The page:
I took classes for 3 years in middle/high school, went to a few meet-ups, and practiced whenever my family from Tahiti was in town. I was far from conversational though, and knew I would have to find an English-speaking company in order to work abroad. Over the course of 2 years, I started with my own company (who had an engineering office in France) and also reached out to similar American companies located in the countries I wanted to live. If you’re interested in tech, most large companies also have European offices and are used to relocating American employees abroad (Microsoft, Google, Facebook, Amazon…) My high-level advice would be: be persistent and have patience.
In french, a housewarming party is called a pendaison de crémaillère, a phrase from medieval times meaning, “hanging of the chimney hook”. After construction of a new home, the chimney hook (made for hanging pots over the fire) was the last thing to be installed. It is customary to have people over for a meal when you’ve settled in.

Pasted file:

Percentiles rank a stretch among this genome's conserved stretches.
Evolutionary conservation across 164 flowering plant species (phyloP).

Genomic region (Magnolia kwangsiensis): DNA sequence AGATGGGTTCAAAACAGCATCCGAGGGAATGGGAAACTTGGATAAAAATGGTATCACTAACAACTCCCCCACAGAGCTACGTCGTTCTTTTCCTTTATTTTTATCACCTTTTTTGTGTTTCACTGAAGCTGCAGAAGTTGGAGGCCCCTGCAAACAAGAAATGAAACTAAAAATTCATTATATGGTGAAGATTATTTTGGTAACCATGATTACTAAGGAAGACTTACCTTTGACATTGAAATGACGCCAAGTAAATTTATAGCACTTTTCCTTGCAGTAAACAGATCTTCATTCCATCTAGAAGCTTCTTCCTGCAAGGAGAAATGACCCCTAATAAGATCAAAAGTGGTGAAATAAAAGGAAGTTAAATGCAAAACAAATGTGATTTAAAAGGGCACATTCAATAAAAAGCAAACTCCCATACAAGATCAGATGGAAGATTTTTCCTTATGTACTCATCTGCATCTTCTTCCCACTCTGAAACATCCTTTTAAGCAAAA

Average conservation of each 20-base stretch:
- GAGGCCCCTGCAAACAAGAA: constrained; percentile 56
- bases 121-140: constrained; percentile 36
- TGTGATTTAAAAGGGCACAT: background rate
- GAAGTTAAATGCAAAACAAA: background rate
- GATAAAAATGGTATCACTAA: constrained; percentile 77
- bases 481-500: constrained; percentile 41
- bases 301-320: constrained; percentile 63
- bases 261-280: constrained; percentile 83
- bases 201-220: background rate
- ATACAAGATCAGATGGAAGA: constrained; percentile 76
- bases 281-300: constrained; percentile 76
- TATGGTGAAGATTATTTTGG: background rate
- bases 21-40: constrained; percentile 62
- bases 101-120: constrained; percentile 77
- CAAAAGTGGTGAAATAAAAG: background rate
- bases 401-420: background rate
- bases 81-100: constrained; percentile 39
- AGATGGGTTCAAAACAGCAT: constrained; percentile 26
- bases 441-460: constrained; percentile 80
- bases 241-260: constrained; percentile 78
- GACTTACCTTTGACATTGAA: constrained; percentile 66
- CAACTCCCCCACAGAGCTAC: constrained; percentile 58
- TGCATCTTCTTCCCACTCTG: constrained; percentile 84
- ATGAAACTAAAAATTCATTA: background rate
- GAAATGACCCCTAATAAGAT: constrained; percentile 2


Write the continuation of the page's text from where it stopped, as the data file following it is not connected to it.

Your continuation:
Although I don’t move to Paris until after new year’s, my boss sent me on a trip this week to meet the team and move my projects forward. This is the best business trip I’ve been on in terms of professional and personal development. (Plus I got to bring mom along for the ride!)
Our team in Paris operates more like a start-up, with monthly sprints and open floor seating (not to mention a view of the Eiffel Tower). It’s GREAT. People are much more collaborative, though it can probably get distracting at times (a nerf gun war broke out one morning). My previous team in Redmond was pretty close, but only a few of us put effort in organizing social events.The French are naturally more social at work. When the clock strikes 12, everyone (everyone.) heads down to the cafeteria together to eat as a team. (Also: creme brulee, baguettes, cheese, and organina every day whaaaat.) After lunch, we head up to the cafe for a cappuccino and more chatter.